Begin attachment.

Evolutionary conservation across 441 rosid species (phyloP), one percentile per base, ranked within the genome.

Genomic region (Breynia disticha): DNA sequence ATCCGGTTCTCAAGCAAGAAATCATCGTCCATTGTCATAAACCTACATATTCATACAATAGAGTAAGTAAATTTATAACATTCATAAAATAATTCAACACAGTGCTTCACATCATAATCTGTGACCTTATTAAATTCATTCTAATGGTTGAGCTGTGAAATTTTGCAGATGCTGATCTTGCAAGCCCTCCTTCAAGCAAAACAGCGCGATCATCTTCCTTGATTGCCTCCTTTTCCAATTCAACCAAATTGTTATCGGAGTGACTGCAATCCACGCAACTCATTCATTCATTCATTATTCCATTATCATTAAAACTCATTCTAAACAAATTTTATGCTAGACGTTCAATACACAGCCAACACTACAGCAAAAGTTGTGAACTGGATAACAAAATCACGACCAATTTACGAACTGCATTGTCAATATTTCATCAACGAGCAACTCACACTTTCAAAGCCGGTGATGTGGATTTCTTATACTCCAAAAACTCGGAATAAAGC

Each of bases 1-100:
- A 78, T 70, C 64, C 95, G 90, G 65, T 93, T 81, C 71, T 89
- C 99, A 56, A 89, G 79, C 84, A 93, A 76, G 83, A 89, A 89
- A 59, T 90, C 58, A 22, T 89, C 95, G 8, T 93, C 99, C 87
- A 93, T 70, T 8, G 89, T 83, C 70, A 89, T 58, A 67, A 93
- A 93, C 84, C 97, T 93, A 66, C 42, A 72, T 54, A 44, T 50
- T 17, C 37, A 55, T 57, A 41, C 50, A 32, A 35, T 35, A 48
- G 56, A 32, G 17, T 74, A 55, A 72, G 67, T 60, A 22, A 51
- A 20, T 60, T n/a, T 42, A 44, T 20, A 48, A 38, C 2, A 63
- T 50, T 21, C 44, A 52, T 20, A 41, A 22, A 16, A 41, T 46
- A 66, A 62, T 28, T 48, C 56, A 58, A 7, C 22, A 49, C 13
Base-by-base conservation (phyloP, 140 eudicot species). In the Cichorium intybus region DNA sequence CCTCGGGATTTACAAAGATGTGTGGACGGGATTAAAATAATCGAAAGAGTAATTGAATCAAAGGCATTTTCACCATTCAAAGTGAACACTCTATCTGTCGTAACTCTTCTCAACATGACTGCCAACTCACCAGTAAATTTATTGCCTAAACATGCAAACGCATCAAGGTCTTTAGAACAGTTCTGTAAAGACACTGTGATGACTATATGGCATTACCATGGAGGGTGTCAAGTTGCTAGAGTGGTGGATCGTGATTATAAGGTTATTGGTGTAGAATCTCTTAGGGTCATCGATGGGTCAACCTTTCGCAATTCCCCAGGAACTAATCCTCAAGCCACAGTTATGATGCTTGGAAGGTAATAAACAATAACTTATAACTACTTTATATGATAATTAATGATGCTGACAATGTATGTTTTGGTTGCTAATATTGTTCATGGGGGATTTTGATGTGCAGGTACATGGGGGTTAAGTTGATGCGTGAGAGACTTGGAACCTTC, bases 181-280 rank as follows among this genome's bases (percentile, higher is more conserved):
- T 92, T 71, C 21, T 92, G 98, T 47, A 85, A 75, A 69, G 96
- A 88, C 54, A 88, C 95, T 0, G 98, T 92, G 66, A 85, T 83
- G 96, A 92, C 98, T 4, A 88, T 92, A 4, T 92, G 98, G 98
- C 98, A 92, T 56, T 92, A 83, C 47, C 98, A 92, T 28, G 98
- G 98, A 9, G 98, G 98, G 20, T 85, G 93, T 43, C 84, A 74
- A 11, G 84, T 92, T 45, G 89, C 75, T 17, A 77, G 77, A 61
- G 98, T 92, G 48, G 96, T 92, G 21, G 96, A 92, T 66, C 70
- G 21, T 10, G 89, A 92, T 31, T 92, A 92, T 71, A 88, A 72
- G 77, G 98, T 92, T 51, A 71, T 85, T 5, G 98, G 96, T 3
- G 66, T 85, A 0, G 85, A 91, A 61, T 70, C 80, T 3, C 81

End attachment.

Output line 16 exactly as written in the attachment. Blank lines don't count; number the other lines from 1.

- A 88, C 54, A 88, C 95, T 0, G 98, T 92, G 66, A 85, T 83